Last week, Vetements announced a new collaboration with Tommy Hilfiger and officially evoked even more nineties nostalgia than even I—the queen of reliving 1995-1999—could imagine.
“We agreed to do it because we think it’s such a cool brand and think it would be an incredible collaboration,” Hilfiger said to WWD. “I was very excited. What they’ve done is quite genius. They have their own rule book. They do what they want and do it when and how they want.”
And that, my friends, is how I also like to be described.
But collaborations are great and we love them and none of you need me to go on about them because if we weren’t jacked about brands linking up, none of us would get so excited about H&M’s limited-edition collections that I have never actually been able to shop because they sell out so quickly.
Which brings me to my next point: limited edition nineties-inspired collections are breaking my heart. Why are you doing this to us, brands?
I ask because I woke up on July 1 to learn that Club Monaco had re-introduced a limited-edition nineties capsule collection via a campaign that starred Alicia Silverstone, Selma Blair, and Justin Chambers. It was available only in a few stores, online (but for like, a second), and it sold out in record time—much like Gap’s dalliance with its nineties collection back in late winter, which was as beautiful as it was in-demand. Ultimately, if you didn’t get to it within a week, you weren’t getting to it at all.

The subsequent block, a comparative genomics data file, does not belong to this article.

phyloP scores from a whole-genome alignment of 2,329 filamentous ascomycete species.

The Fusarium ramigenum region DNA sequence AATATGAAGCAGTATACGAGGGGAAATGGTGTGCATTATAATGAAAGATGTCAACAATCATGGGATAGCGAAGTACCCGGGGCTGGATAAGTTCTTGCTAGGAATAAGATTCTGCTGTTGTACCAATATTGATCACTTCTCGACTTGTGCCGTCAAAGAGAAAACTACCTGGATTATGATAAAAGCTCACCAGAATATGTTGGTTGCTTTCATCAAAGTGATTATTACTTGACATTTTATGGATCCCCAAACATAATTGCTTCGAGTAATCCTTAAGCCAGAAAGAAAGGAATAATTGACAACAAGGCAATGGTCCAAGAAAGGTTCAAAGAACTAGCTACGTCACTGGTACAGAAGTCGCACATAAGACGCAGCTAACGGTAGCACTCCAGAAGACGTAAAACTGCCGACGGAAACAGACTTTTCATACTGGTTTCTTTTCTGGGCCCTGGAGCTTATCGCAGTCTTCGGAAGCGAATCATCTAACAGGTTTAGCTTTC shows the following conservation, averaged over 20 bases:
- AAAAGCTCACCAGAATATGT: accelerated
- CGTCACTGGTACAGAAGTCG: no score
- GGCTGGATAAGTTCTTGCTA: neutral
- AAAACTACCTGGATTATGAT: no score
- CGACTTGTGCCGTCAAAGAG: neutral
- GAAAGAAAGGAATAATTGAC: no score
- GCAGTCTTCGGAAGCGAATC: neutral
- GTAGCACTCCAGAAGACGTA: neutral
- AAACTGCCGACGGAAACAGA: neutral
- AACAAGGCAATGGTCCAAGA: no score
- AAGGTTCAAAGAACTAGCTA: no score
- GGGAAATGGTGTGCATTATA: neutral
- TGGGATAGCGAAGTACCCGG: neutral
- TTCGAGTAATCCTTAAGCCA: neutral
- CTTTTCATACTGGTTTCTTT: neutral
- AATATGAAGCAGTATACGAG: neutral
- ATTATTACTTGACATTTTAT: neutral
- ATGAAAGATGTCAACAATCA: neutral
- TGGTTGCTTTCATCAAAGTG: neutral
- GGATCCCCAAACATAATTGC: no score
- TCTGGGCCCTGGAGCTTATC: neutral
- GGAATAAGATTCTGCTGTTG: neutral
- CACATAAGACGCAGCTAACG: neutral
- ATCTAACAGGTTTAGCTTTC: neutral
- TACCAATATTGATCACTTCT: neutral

Which would be great, if there were new installments to take its place. (Think: Rihanna’s collab with Puma, which brings new pieces every season.) Instead, for a fleeting moment, we’re reminded that our favourite clothes existed again for a few seconds before being exactly as unavailable as they were ten minutes prior. And if older brands are still trying to maintain relevance in an increasingly saturated/DIY-centric/vintage market, this is as bad for them as it is for us. Why wouldn’t you just give us what we want?
There’s nothing wrong with doing something well. In the nineties, Gap and Club Monaco embodied the clean, minimalist aesthetic that complemented the decade’s zest for patterns, prints, and bright pops of colour. And now, they don’t. Which isn’t bad! They’re living their lives, they’re doing their own thing, but they’ve lost the millennial demographic that most brands are trying to court.
Which, if that’s their aim, godspeed! Good luck and congrats and I am very happy to find Club Monaco and Gap from the nineties at my friends’ vintage stores where I can continue to channel my best Janeane Garofalo in Reality Bites self. But the popularity of these capsule re-introductions send the very distinct message that there’s a market absolutely starving for a very distinct aesthetic that these brands once perfected.
So, like, give them back to us. Stop making capsule collections that consist of two shirts and maybe a pair of jeans that sell out before anyone even knows they exist anymore. Stop raising our hopes, only to realize the jeans you loved in 1998 were only available for 10 seconds at the flagship store that is 99 km away from the nearest bus station. Do what you do best. Ride the nostalgia train to relevance. Stop trying to make the aesthetic equivalent of fetch happen (read: 2017 trends) and deliver unto us the jean jackets and sweatshirts and mom jeans we were too young to appreciate once upon a time. Celebrate Reality Bites and the Club Monaco outlet I was obsessed with in 1998 and broaden your horizons.
Brands, what I’m saying is, I know you can read this: accept your correlation with the past, and embrace it accordingly. No one wants anything that screams 2017 anyway. (Or maybe that’s just me.)